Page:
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Strength Training Fundamentals: Building a Solid Foundation

Gini Grimsley
May. 7, 2024 / VASA Admin
Strength Training Fundamentals: Building a Solid Foundation

Strength training is one of the most popular ways to work out and is arguably the most important component of a holistic training program. Getting stronger benefits your body and mind!

Strength training challenges muscles using either bodyweight or external weight like dumbbells, barbells, machines, and other tools found in most gyms. While cardio enhances your endurance, strong muscles make everyday tasks easier to complete.

Consistency is crucial when it comes to getting stronger. Add a structured program to your workout routine and you’ll be on the path to gains. A structured program makes sure you’re training the major muscle groups in a balanced way and allows you to progress the number of reps or amount of weight you’re using over time. A good program will include big compound movements like pushes, pulls, squats, hinges, and lunges as well as a few isolation movements for the shoulders, arms, and core.


Male athlete power lifting in VASA Fitness


Getting Started

Before you dive into finding your one rep max (the maximum amount of weight you can lift one time), you’ll need to do a self-assessment of your fitness level. Have you been working out for a while with cardio and want to add strength training, or are you brand new to the gym and need to start somewhere?

Strength Train Two to Three Days Per Week

Those who are adding strength training to their current routine can start with two days per week of full body strength training. You might need to swap out a cardio session or two to make sure you have plenty of recovery time between sessions. Over time, you can add another strength session and layer cardio on top of some of your strength days. Ideally, you should only do enough training in the gym that you can recover from.

For gym newbies, you’re in a great spot! You can start with one to two full strength training days each week. You’ll want to do enough work that challenges you without leaving you crawling out of bed the next day.


Male athlete running on a treadmill in VASA Fitness Cardio Deck


Sets and Reps

The appropriate rep and set ranges for beginner and intermediate lifters is eight to twelve reps for two to four sets. Keep in mind that doing the same weight for the same reps every time might help you at the beginning, but eventually you’ll plateau. Your body will adapt to the stress you place on it, so progressing the number of reps you do for a given exercise or the weight you use can help keep the stress at an appropriate level, so you continue making gains and seeing progress.

Rest and Recovery

While these two words may sound similar, they have slightly different meanings in the fitness world. Rest is the time you take between sets of an exercise, usually between 30 to90 seconds, depending on how hard you’re going (you’ll need longer rest if you’re working hard, and shorter rest if you’re going a bit lighter). Recovery is the time you give your body to repair itself between workouts. Recovery includes taking a walk instead of sprinting or lifting light weights to promote blood flow and facilitate muscle repair from your harder workouts.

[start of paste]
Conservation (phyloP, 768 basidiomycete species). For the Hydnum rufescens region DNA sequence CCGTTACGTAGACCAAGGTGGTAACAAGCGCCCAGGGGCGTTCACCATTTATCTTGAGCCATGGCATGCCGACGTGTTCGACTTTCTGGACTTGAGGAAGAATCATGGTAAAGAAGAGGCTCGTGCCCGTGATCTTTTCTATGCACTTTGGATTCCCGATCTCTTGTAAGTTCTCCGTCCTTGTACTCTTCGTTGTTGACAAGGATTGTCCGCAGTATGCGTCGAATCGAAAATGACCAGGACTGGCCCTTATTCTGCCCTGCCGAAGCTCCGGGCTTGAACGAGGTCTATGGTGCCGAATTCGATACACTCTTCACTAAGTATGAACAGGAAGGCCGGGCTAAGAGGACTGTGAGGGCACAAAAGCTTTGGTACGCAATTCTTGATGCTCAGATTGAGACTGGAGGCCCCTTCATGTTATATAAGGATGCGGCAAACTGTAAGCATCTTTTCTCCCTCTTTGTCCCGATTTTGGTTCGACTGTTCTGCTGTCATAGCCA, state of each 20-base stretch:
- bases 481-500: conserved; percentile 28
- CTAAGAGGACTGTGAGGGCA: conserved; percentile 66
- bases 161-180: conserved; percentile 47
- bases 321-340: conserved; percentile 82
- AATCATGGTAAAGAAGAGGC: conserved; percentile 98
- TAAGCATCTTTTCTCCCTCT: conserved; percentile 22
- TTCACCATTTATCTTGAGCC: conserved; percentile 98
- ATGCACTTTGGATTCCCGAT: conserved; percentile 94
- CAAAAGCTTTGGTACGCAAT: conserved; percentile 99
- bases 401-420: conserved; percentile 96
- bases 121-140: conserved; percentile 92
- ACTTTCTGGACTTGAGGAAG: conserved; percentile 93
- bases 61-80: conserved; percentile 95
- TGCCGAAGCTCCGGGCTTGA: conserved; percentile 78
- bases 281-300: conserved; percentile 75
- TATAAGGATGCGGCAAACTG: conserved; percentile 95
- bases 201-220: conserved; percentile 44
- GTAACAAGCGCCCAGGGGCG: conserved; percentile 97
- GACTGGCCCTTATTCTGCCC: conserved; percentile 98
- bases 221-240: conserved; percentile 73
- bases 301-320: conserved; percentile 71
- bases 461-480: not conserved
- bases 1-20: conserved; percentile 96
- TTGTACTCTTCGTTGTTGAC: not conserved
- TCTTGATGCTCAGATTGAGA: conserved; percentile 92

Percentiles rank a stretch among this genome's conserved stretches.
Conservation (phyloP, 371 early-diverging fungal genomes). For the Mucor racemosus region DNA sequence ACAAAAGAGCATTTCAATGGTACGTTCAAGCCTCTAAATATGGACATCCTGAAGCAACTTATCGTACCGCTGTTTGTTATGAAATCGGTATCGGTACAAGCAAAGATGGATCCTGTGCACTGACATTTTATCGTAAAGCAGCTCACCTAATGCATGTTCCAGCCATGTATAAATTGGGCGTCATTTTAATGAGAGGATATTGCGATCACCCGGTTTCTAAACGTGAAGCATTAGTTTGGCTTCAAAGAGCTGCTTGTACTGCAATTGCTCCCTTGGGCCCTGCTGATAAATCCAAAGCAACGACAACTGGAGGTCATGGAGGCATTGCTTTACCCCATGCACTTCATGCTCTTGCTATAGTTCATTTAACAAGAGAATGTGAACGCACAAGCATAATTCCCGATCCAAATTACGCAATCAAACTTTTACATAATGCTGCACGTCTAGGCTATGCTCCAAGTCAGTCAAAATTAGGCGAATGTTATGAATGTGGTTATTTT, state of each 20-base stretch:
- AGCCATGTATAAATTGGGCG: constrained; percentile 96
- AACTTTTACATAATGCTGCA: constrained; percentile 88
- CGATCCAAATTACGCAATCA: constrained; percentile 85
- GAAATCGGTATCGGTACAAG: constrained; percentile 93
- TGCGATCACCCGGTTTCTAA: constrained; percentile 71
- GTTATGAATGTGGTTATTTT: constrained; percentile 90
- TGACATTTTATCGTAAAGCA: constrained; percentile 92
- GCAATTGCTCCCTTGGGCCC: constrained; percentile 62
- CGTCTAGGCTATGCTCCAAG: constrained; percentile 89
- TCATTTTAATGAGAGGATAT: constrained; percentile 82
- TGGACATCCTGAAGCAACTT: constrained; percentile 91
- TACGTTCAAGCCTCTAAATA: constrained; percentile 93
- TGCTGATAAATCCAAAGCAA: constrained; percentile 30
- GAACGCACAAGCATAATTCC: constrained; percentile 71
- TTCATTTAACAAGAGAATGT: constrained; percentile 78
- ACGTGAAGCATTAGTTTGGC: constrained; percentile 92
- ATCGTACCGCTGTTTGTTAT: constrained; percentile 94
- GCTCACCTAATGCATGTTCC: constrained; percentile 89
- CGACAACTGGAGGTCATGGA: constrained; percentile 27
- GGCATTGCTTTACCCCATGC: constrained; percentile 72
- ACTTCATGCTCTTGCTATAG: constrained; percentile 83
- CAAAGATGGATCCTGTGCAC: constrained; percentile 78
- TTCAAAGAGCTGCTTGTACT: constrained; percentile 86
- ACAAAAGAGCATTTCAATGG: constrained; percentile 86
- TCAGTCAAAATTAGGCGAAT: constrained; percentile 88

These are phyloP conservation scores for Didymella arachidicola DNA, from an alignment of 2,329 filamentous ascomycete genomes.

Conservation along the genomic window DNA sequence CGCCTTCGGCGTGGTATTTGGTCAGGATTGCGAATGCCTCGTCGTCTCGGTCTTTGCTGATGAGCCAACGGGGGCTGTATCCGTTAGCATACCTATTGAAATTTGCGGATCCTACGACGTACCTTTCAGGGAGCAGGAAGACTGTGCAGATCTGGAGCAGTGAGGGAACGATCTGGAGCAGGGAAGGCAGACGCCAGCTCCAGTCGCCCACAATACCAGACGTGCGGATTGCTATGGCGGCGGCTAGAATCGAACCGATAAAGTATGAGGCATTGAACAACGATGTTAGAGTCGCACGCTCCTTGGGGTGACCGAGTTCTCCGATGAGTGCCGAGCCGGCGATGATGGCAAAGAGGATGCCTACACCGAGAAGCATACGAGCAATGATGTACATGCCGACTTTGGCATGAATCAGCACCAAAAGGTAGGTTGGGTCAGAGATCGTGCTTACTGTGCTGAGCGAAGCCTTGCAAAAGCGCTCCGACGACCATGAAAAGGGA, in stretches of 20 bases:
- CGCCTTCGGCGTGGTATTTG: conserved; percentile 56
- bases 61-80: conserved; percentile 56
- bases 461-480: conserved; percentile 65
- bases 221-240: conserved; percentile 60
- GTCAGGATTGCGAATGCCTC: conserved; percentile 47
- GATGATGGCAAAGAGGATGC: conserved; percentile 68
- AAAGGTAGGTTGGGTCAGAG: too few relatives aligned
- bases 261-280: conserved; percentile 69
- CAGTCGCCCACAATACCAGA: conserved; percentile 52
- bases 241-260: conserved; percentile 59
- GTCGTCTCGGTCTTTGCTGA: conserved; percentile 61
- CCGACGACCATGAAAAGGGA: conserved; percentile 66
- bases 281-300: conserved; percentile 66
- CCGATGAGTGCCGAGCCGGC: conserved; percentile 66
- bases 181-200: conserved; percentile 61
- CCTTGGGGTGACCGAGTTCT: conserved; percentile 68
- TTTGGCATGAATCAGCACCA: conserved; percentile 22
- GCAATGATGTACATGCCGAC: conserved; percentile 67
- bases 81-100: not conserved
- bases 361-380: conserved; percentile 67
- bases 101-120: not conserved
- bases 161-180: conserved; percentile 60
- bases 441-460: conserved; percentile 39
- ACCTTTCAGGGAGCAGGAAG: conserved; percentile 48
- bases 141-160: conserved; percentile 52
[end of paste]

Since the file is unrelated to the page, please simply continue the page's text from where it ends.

Machines vs. Free Weights

As a beginner, the entire gym might feel a little intimidating.  By design, each VASA location has a mix of equipment that should seem familiar to gym-goers of varying exercise experience. Dumbbells and kettlebells can be found in a few different places for exercises like lunges or bicep curls. Weight machines take up a large portion of the gym floor and range from lower body to upper body movements and are grouped in categories for ease of use.

Strength training machines can be used by both beginners and advanced lifters.  They offer a fixed path of movement, so if you’re just starting out, the machine will help you stabilize the weight and move it through an appropriate range of motion. Most machines have picture guides or QR codes that depict how to set up the machine’s seat and, in some cases, handles to best meet the user’s body dimensions for comfort and safety.

Free weights offer the most versatility and can be used for more dynamic movements when you feel like you’re ready to try exercises like goblet squats, dumbbell shoulder presses, or dumbbell Romanian deadlifts (RDLs).


Female athlete doing a kettlebell exercise with a personal trainer at VASA Fitness


Personal Trainers

If you’re just starting out on your fitness journey and aren’t sure what your first step should be, a certified VASA Personal Trainer can help you!  At VASA, the first meeting with a Personal Trainer is a consultation to determine what your personal starting point is (not a random starting point) and they will craft a personalized plan to help you meet your fitness goals. Whether you’re looking to lose fat or gain muscle, they will guide you along the way, setting you up for success with each session and provide you with homework to make sure you’re getting enough of the right foundational strength and recovery work each week.

Start With Something You’re Familiar With

Even the strongest people in the gym had a day one of strength training. You can become the best, strongest version of yourself by taking a few minutes to think about what your goals are and what pieces of equipment you’re familiar with to get started. Strength is an important quality to maintain as you age to enhance your quality of life; don’t hesitate to start a strength training program.